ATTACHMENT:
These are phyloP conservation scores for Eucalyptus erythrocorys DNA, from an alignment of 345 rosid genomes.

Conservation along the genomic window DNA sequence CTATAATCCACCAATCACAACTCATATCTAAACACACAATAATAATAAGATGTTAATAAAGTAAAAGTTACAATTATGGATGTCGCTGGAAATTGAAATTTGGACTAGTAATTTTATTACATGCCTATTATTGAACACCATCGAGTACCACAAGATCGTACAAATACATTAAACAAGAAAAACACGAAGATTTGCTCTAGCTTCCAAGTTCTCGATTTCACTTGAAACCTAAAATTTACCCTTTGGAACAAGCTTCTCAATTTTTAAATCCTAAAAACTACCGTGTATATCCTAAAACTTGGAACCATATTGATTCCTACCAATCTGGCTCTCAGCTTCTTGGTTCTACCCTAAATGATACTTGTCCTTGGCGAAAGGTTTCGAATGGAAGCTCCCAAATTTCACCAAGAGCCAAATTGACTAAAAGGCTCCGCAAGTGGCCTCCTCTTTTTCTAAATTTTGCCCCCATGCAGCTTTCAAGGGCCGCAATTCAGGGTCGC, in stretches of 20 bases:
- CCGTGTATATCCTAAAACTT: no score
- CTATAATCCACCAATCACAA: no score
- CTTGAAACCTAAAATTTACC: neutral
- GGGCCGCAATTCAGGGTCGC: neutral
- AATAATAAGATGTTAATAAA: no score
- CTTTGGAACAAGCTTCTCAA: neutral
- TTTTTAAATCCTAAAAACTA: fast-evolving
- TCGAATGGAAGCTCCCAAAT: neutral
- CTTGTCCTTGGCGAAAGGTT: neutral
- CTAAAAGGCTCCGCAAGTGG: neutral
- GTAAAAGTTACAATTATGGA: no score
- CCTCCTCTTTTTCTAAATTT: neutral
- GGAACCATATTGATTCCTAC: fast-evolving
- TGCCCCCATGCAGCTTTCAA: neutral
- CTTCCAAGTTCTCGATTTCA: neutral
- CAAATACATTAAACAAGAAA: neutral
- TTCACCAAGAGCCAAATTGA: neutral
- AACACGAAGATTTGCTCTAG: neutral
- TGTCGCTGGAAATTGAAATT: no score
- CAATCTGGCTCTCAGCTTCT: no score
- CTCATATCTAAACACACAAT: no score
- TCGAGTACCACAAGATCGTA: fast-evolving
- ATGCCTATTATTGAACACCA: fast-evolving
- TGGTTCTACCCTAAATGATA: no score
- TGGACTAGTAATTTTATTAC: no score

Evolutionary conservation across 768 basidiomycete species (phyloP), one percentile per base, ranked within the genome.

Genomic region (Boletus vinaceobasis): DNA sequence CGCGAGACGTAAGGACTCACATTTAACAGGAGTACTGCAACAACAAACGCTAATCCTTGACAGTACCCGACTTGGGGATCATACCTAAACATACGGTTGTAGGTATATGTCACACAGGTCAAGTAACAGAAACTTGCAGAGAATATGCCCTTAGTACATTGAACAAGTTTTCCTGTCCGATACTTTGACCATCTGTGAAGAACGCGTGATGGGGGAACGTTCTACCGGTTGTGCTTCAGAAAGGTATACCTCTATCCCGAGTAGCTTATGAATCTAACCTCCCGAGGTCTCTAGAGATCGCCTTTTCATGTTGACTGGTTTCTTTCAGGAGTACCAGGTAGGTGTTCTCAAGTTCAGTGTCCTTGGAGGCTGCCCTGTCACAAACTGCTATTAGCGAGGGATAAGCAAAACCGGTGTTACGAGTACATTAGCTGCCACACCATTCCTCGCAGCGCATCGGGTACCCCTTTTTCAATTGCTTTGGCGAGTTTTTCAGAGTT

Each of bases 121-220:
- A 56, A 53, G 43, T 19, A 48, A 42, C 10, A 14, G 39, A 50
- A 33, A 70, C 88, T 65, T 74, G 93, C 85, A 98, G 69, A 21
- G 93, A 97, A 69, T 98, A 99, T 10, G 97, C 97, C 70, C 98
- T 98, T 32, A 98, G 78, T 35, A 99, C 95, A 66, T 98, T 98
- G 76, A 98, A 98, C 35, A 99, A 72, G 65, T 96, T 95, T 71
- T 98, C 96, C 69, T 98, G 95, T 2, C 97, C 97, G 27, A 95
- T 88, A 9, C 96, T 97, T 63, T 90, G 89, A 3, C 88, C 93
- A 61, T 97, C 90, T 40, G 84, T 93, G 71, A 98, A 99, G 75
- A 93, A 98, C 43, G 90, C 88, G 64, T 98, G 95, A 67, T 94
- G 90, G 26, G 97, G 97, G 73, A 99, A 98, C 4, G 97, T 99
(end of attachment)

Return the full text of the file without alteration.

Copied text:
These are phyloP conservation scores for Eucalyptus erythrocorys DNA, from an alignment of 345 rosid genomes.

Conservation along the genomic window DNA sequence CTATAATCCACCAATCACAACTCATATCTAAACACACAATAATAATAAGATGTTAATAAAGTAAAAGTTACAATTATGGATGTCGCTGGAAATTGAAATTTGGACTAGTAATTTTATTACATGCCTATTATTGAACACCATCGAGTACCACAAGATCGTACAAATACATTAAACAAGAAAAACACGAAGATTTGCTCTAGCTTCCAAGTTCTCGATTTCACTTGAAACCTAAAATTTACCCTTTGGAACAAGCTTCTCAATTTTTAAATCCTAAAAACTACCGTGTATATCCTAAAACTTGGAACCATATTGATTCCTACCAATCTGGCTCTCAGCTTCTTGGTTCTACCCTAAATGATACTTGTCCTTGGCGAAAGGTTTCGAATGGAAGCTCCCAAATTTCACCAAGAGCCAAATTGACTAAAAGGCTCCGCAAGTGGCCTCCTCTTTTTCTAAATTTTGCCCCCATGCAGCTTTCAAGGGCCGCAATTCAGGGTCGC, in stretches of 20 bases:
- CCGTGTATATCCTAAAACTT: no score
- CTATAATCCACCAATCACAA: no score
- CTTGAAACCTAAAATTTACC: neutral
- GGGCCGCAATTCAGGGTCGC: neutral
- AATAATAAGATGTTAATAAA: no score
- CTTTGGAACAAGCTTCTCAA: neutral
- TTTTTAAATCCTAAAAACTA: fast-evolving
- TCGAATGGAAGCTCCCAAAT: neutral
- CTTGTCCTTGGCGAAAGGTT: neutral
- CTAAAAGGCTCCGCAAGTGG: neutral
- GTAAAAGTTACAATTATGGA: no score
- CCTCCTCTTTTTCTAAATTT: neutral
- GGAACCATATTGATTCCTAC: fast-evolving
- TGCCCCCATGCAGCTTTCAA: neutral
- CTTCCAAGTTCTCGATTTCA: neutral
- CAAATACATTAAACAAGAAA: neutral
- TTCACCAAGAGCCAAATTGA: neutral
- AACACGAAGATTTGCTCTAG: neutral
- TGTCGCTGGAAATTGAAATT: no score
- CAATCTGGCTCTCAGCTTCT: no score
- CTCATATCTAAACACACAAT: no score
- TCGAGTACCACAAGATCGTA: fast-evolving
- ATGCCTATTATTGAACACCA: fast-evolving
- TGGTTCTACCCTAAATGATA: no score
- TGGACTAGTAATTTTATTAC: no score

Evolutionary conservation across 768 basidiomycete species (phyloP), one percentile per base, ranked within the genome.

Genomic region (Boletus vinaceobasis): DNA sequence CGCGAGACGTAAGGACTCACATTTAACAGGAGTACTGCAACAACAAACGCTAATCCTTGACAGTACCCGACTTGGGGATCATACCTAAACATACGGTTGTAGGTATATGTCACACAGGTCAAGTAACAGAAACTTGCAGAGAATATGCCCTTAGTACATTGAACAAGTTTTCCTGTCCGATACTTTGACCATCTGTGAAGAACGCGTGATGGGGGAACGTTCTACCGGTTGTGCTTCAGAAAGGTATACCTCTATCCCGAGTAGCTTATGAATCTAACCTCCCGAGGTCTCTAGAGATCGCCTTTTCATGTTGACTGGTTTCTTTCAGGAGTACCAGGTAGGTGTTCTCAAGTTCAGTGTCCTTGGAGGCTGCCCTGTCACAAACTGCTATTAGCGAGGGATAAGCAAAACCGGTGTTACGAGTACATTAGCTGCCACACCATTCCTCGCAGCGCATCGGGTACCCCTTTTTCAATTGCTTTGGCGAGTTTTTCAGAGTT

Each of bases 121-220:
- A 56, A 53, G 43, T 19, A 48, A 42, C 10, A 14, G 39, A 50
- A 33, A 70, C 88, T 65, T 74, G 93, C 85, A 98, G 69, A 21
- G 93, A 97, A 69, T 98, A 99, T 10, G 97, C 97, C 70, C 98
- T 98, T 32, A 98, G 78, T 35, A 99, C 95, A 66, T 98, T 98
- G 76, A 98, A 98, C 35, A 99, A 72, G 65, T 96, T 95, T 71
- T 98, C 96, C 69, T 98, G 95, T 2, C 97, C 97, G 27, A 95
- T 88, A 9, C 96, T 97, T 63, T 90, G 89, A 3, C 88, C 93
- A 61, T 97, C 90, T 40, G 84, T 93, G 71, A 98, A 99, G 75
- A 93, A 98, C 43, G 90, C 88, G 64, T 98, G 95, A 67, T 94
- G 90, G 26, G 97, G 97, G 73, A 99, A 98, C 4, G 97, T 99